I agree that 100% biological humans should not be affected by this. However I wonder what effect it could have on people wearing pacemakers [wikipedia.org] or implantable defibrillators [wikipedia.org]. They are already told to avoid arc welding, MRIs, or placing some headset too close to the pacemaker. Not that it's a big issue as long as Halo chargers are only placed in a few homes and parking spots. People who may be affected can just avoid those. However Qualcom's dreams seem to be to charge cars as they drive by installing Halo modul

  • by Tekfactory (937086) on Wednesday July 25, 2012 @04:16PM (#40768733) Homepage

    Qualcomm clearly didn't understand my voice mail.

  • by mykepredko (40154) on Wednesday July 25, 2012 @04:20PM (#40768779) Homepage

    The most interesting aspect of the article was reading that Qualcomm regularly invests in technology that may not pay back for 10 years.

    Nice to see a company that is looking long term rather than maximizing the profits for this quarter.

    myke

  • by Anonymous Coward

    Is putting a plug in REALLY so hard? Is it a major problem to getting everyone electric cars? no...
    having ANYPLACE to plug in is.

    And the cost. And the battery replacement cost.

    That battery pack has a limited lifetime. And so far its cheaper to run the gasoline car for the same duration. (so far. now that gas has gone back down)

    • by compro01 (777531)

      Plugs wear out and are vulnerable to vandalism.

      Barring the vandals packing jackhammers, you're not going to vandalize something embedded in the pavement.

      • by Anonymous Coward

        Barring the vandals packing jackhammers

        You've met British road workers, then?

  • How could this be safe?

    Just like CFL bulbs are not being said to cause skin damage. I'm not talking about the Mercury here either http://www.humanevents.com/2012/07/23/study-says-energy-efficient-light-bulbs-may-emit-harmful-radiation/ [humanevents.com]

    Before we leap into this where is the safety checks on all this stuff. IF I had a small child that got fried there would be all hell to pay. I know the article mentions fried eggs and fried cats but still.
    • by Carnildo (712617)

      IF I had a small child that got fried there would be all hell to pay. I know the article mentions fried eggs and fried cats but still.

      The article mentions fried eggs because this operates on the same principle as an induction cooktop: stick a pan of eggs on the charger, and the resulting eddy currents will heat the pan.

      A 20-kilowatt charging pad is likely to waste about 3kW in heating various things (mostly the receiving pad and the charging pad; to a lesser extent, the frame of the car). I suspect the fri

  • Fried cats are tasty, nutritious, and go well with ketchup!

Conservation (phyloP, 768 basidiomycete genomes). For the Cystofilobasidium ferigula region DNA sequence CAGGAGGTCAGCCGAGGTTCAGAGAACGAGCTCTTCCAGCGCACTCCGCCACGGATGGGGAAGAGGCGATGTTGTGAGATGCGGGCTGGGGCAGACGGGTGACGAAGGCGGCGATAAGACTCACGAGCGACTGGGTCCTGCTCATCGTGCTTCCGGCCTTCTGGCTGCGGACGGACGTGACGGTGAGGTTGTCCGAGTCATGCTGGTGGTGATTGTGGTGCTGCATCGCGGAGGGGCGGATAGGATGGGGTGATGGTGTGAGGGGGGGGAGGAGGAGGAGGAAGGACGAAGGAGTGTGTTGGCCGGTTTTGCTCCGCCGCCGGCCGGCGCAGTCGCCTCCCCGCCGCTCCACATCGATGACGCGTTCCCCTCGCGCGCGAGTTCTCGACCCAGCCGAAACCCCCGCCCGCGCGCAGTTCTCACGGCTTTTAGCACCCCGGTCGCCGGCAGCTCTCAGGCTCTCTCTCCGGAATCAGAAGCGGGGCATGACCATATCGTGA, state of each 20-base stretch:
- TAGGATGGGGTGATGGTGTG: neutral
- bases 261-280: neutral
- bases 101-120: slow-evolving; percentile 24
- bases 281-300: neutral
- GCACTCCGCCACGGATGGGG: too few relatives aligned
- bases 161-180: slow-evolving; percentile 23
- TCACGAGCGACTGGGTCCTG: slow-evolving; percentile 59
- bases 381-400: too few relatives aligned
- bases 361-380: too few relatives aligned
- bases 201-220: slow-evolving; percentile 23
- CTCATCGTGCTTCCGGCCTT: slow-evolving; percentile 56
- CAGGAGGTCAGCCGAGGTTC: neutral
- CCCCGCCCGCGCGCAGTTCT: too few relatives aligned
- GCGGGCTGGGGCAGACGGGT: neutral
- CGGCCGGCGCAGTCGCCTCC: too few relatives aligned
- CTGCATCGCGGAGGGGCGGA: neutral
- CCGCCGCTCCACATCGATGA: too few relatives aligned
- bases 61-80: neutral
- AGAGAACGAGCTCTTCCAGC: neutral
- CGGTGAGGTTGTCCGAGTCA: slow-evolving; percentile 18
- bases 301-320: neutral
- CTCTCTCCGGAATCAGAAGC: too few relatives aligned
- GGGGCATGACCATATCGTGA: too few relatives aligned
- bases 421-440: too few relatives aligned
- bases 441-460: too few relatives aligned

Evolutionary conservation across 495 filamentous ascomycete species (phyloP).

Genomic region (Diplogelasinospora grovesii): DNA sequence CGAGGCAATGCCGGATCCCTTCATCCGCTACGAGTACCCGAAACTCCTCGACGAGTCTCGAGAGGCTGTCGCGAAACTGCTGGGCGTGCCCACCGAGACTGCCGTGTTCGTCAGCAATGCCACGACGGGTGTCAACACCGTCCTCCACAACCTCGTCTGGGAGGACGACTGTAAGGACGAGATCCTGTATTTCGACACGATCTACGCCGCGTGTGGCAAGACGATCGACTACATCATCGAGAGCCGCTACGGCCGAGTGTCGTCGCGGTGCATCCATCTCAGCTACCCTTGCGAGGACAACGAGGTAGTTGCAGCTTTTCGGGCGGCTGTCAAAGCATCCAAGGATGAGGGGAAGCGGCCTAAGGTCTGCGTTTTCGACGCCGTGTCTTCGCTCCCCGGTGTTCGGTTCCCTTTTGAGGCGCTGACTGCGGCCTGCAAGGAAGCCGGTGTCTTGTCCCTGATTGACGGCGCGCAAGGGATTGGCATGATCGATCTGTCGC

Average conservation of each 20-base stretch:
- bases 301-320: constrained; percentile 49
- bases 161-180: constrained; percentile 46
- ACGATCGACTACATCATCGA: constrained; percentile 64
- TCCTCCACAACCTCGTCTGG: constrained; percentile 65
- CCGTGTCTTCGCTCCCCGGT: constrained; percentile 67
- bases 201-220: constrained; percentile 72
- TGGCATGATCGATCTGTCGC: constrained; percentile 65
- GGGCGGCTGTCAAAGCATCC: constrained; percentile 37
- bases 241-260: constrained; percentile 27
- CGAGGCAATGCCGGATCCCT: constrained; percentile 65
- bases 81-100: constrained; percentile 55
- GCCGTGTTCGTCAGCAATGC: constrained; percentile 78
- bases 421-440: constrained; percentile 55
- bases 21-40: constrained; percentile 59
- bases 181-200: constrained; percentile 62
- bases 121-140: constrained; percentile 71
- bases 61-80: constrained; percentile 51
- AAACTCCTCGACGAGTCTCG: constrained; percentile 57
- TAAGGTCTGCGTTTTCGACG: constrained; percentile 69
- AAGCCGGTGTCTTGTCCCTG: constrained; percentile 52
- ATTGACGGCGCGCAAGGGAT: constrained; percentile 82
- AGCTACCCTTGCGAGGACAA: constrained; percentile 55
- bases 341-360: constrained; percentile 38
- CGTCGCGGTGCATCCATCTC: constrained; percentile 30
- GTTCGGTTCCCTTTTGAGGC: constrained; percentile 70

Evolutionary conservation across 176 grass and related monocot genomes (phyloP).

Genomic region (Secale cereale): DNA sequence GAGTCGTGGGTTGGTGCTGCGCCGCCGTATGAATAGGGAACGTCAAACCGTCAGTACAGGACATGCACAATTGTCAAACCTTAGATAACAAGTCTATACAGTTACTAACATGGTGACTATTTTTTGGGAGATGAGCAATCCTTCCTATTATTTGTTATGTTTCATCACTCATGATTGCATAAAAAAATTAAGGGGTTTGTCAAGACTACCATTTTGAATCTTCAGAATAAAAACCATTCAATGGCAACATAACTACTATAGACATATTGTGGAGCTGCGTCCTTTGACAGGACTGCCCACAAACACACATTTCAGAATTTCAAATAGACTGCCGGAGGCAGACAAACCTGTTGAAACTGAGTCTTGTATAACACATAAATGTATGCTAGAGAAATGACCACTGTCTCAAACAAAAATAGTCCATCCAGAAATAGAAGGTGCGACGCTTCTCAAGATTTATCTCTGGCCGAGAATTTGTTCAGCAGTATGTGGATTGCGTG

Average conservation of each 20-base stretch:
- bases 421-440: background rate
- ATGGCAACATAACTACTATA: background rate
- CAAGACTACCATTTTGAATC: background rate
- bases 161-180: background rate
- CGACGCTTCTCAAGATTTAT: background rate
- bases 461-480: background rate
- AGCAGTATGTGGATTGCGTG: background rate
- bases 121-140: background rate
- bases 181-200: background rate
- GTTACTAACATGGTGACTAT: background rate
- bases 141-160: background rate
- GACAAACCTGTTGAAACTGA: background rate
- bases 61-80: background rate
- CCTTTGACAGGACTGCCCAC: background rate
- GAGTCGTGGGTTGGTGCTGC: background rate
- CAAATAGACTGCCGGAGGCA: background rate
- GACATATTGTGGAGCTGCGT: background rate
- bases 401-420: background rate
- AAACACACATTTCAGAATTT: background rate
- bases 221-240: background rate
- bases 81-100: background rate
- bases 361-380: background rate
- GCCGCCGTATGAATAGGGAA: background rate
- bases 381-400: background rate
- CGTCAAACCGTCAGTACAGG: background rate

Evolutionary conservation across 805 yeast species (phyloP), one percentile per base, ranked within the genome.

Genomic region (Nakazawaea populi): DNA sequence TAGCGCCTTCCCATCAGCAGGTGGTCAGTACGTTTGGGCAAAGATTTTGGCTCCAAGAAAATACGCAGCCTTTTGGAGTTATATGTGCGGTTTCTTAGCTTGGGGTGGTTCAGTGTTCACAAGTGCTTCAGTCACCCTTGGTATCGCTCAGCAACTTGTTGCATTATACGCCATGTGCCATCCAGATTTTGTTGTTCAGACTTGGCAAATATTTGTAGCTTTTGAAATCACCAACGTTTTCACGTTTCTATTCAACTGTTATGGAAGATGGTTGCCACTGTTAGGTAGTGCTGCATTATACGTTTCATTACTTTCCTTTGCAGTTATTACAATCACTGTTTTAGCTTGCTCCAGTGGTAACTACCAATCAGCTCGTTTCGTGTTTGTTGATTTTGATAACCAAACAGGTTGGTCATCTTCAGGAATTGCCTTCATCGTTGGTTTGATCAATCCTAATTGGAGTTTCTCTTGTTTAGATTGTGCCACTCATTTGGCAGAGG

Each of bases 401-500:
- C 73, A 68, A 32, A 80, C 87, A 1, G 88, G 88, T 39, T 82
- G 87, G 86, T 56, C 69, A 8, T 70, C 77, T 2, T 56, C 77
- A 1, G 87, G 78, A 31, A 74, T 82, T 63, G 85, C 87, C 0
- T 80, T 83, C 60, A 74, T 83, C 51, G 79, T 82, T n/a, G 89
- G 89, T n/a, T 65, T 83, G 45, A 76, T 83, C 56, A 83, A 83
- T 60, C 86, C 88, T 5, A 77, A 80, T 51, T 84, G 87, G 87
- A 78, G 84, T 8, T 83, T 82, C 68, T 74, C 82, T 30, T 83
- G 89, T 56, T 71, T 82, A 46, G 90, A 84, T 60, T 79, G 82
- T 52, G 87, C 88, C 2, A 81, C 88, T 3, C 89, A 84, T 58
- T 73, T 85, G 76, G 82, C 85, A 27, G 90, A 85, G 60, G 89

• He wanted to supply household current via tesla coils.
    But Westinghouse asked "Where do you put the electric meters" ?

  • Roll up under some high power lines and charge away. My friends dad use to capture electricity with some gizmo on his farm from the high power lines that the BC hydro had running through the property.

  • plug the damned things in? Is it really worth the loss of efficiency of the wireless charging scheme?

    • by rkfig (1016920)
      Just slightly more trouble than it is for the teenage boy walking by to unplug it after watching you walk inside, making you not able to get to work in the morning.
  • Electric cars thought to cause brain tumors, news at 10.

  • Disneyland has been using wireless charging on the Toontown Trolley for twenty years.
  • This is one tech I can do without.
    A kill zone in my house? NO.

  • So a technology that at its core is electrons moving through a metal just isn't suited to have metal touching metal to charge it? WTF? And for a green energy, a big selling point is that you're going to lose a massive amount of energy in transmission through directed energy beam absorbtion? MEGA WTF. If people smoke a cigarette while pumping gasoline, they blow up. If people electrocute themselves despite like 50 safety measures while charging their electric car, they die. It's called natural selectio
  • Inductive car chargers are a monopoly-enabling technology -- people won't be able to charge their car without going to the charging station that sells electricity above the prices from electric utilities.

  • I know, they're idiots, but eventually metal thieves will figure out just how much copper is in an electric motor. This technology, I presume, will add significantly to the amount of copper wire in an electric car, with copper being the most common metal used in coil windings. I'll not even go into the resell value of automotive battery packs, for which there is already a healthy black-market.

    How much copper does it take to turn a metal thief into a car thief?